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51 pretty shocking facts that make things harder for every woman you have ever met.

According to the Merriam-Webster dictionary, feminism is "the belief that men and women should have equal rights and opportunities." That's it. That's all it is. Some of you might be saying to yourselves, "But don't feminists want to destroy us all and hate men and eat babies and stuff?" To which I respond: I think you are confusing feminism with Dr. Evil. They aren't really the same. So here to explain what feminism is really about is the brilliant Laci Green. We had our fact-checkers fact check the hell out of this, and yes, the math at 2:20 is real. And horrifying. If you can watch this and disagree with more than 10% of it, I'll be shocked.

51 pretty shocking facts that make things harder for every woman you have ever met.

If you are now a feminist after watching this, or just want to see more from Laci, you could Like her Facebook page. And if you'd like to help people understand that feminism isn't coming to kill you but is actually kind of helpful, you could share this. Totally your call.

Apparently, I'm a dude feminist now, so I'm gonna go ahead and do it. But I'm biased what with having a wife of 13 years, a mom, and a very rude but empowered 2-year-old daughter.

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Shanda Lynn Poitra was born and raised on the Turtle Mountain Reservation in Belcourt, North Dakota. She lived there until she was 24 years old when she left for college at the University of North Dakota in Grand Forks.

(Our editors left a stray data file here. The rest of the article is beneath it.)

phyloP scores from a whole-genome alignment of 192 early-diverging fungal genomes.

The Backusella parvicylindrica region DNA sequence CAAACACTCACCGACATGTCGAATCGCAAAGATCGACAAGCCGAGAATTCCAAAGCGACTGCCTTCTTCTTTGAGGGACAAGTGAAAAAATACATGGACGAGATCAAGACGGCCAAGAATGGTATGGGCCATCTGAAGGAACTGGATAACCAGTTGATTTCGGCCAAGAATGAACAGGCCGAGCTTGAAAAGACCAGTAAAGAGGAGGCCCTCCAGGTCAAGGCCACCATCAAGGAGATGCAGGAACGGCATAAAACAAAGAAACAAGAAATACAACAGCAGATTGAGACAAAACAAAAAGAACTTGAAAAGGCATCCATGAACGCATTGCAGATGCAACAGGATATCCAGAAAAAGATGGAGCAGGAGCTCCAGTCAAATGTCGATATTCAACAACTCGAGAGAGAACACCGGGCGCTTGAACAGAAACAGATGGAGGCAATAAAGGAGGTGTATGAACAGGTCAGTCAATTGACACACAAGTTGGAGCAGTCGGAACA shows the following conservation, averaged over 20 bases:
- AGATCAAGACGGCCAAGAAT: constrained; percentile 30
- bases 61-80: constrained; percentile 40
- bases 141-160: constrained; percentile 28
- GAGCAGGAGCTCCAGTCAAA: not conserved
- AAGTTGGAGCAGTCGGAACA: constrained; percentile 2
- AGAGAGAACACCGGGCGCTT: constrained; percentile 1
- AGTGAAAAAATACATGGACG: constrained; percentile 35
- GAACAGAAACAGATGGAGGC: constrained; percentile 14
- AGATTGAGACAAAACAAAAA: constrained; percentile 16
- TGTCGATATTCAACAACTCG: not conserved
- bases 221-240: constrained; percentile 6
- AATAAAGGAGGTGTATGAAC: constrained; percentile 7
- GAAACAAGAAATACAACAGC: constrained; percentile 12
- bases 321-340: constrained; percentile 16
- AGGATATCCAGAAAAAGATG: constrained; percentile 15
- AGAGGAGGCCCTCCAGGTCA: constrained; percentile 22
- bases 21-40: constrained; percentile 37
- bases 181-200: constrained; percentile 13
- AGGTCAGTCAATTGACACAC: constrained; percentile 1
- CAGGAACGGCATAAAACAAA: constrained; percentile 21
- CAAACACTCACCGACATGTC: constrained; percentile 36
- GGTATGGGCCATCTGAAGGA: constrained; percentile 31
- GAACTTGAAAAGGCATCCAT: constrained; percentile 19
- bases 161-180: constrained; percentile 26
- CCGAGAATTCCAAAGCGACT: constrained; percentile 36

"Unfortunately," she says, "I took my bad relationship with me. At the time, I didn't realize it was so bad, much less, abusive. Seeing and hearing about abusive relationships while growing up gave me the mentality that it was just a normal way of life."

Those college years away from home were difficult for a lot of reasons. She had three small children — two in diapers, one in elementary school — as well as a full-time University class schedule and a part-time job as a housekeeper.

"I wore many masks back then and clothing that would cover the bruises," she remembers. "Despite the darkness that I was living in, I was a great student; I knew that no matter what, I HAD to succeed. I knew there was more to my future than what I was living, so I kept working hard."

While searching for an elective class during this time, she came across a one-credit, 20-hour IMPACT self-defense class that could be done over a weekend. That single credit changed her life forever. It helped give her the confidence to leave her abusive relationship and inspired her to bring IMPACT classes to other Native women in her community.

I walked into class on a Friday thinking that I would simply learn how to handle a person trying to rob me, and I walked out on a Sunday evening with a voice so powerful that I could handle the most passive attacks to my being, along with physical attacks."

It didn't take long for her to notice the difference the class was making in her life.

"I was setting boundaries and people were either respecting them or not, but I was able to acknowledge who was worth keeping in my life and who wasn't," she says.

Following the class, she also joined a roller derby league where she met many other powerful women who inspired her — and during that summer, she found the courage to leave her abuser.

"As afraid as I was, I finally had the courage to report the abuse to legal authorities, and I had the support of friends and family who provided comfort for my children and I during this time," she says.

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